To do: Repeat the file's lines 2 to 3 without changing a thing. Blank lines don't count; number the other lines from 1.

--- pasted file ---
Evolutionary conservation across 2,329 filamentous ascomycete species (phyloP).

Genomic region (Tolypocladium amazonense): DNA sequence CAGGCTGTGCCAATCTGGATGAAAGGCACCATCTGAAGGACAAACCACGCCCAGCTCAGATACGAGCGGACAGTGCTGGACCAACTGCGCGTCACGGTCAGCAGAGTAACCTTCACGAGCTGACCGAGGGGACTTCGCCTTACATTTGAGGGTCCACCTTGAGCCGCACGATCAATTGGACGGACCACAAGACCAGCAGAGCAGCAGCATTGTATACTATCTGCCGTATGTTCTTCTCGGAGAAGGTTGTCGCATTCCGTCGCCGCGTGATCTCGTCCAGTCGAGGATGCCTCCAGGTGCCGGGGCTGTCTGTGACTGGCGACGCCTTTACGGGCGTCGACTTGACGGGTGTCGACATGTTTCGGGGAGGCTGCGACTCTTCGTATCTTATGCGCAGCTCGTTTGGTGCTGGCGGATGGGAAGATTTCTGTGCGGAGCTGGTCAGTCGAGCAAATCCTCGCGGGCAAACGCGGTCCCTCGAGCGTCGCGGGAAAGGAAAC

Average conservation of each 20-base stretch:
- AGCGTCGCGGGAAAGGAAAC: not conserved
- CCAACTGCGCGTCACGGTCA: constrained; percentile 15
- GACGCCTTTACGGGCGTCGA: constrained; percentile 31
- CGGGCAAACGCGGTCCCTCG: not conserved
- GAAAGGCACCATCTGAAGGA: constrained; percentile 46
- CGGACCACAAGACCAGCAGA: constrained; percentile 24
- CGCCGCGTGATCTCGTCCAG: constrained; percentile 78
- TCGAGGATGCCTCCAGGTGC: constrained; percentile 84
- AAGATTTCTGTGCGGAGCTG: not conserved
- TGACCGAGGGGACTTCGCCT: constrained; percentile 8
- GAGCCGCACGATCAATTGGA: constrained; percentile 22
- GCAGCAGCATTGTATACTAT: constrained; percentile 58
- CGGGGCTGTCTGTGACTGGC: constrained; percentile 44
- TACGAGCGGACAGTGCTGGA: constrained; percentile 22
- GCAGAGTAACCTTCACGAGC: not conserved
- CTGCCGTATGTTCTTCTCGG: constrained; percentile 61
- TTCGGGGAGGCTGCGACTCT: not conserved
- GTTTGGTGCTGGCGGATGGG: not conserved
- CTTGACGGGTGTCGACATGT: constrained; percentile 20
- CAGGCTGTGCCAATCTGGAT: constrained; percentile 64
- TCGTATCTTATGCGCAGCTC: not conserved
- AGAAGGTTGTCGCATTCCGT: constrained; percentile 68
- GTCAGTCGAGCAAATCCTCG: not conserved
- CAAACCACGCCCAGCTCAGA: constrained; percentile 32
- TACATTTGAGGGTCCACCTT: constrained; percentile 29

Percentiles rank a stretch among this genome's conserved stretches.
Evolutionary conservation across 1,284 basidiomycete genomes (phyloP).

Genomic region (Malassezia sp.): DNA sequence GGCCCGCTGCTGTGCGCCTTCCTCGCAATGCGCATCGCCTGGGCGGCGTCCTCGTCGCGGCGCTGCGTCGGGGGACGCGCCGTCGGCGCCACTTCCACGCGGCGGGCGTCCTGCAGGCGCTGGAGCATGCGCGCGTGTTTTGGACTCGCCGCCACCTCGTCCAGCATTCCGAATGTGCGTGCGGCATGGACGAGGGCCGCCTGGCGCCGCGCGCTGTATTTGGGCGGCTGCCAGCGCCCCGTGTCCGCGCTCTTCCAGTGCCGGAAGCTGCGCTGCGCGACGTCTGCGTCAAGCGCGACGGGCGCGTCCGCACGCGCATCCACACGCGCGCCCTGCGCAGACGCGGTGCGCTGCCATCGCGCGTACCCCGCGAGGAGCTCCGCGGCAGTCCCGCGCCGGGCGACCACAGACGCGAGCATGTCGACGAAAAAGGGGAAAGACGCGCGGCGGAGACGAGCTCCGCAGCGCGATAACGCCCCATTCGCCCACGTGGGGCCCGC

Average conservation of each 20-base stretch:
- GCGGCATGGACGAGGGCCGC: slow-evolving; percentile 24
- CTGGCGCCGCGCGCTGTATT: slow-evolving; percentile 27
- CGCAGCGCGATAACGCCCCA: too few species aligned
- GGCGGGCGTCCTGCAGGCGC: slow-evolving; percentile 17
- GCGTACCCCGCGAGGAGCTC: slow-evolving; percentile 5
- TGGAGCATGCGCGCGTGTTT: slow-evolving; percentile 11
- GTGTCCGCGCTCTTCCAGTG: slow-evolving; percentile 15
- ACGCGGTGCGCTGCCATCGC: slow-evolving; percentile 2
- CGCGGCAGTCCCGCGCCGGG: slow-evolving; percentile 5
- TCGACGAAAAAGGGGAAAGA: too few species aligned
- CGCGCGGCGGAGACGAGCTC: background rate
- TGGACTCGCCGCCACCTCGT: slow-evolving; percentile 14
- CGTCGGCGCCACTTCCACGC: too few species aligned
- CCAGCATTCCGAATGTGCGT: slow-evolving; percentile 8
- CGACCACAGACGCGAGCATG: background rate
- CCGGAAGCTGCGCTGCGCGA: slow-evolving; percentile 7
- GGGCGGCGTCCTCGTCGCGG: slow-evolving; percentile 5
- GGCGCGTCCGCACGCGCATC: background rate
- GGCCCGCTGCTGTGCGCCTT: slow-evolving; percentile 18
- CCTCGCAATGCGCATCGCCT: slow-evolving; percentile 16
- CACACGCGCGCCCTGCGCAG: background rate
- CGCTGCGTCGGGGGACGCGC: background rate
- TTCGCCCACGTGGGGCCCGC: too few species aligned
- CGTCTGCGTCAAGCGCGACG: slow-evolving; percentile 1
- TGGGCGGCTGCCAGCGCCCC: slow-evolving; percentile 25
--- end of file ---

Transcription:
Genomic region (Tolypocladium amazonense): DNA sequence CAGGCTGTGCCAATCTGGATGAAAGGCACCATCTGAAGGACAAACCACGCCCAGCTCAGATACGAGCGGACAGTGCTGGACCAACTGCGCGTCACGGTCAGCAGAGTAACCTTCACGAGCTGACCGAGGGGACTTCGCCTTACATTTGAGGGTCCACCTTGAGCCGCACGATCAATTGGACGGACCACAAGACCAGCAGAGCAGCAGCATTGTATACTATCTGCCGTATGTTCTTCTCGGAGAAGGTTGTCGCATTCCGTCGCCGCGTGATCTCGTCCAGTCGAGGATGCCTCCAGGTGCCGGGGCTGTCTGTGACTGGCGACGCCTTTACGGGCGTCGACTTGACGGGTGTCGACATGTTTCGGGGAGGCTGCGACTCTTCGTATCTTATGCGCAGCTCGTTTGGTGCTGGCGGATGGGAAGATTTCTGTGCGGAGCTGGTCAGTCGAGCAAATCCTCGCGGGCAAACGCGGTCCCTCGAGCGTCGCGGGAAAGGAAAC

Average conservation of each 20-base stretch: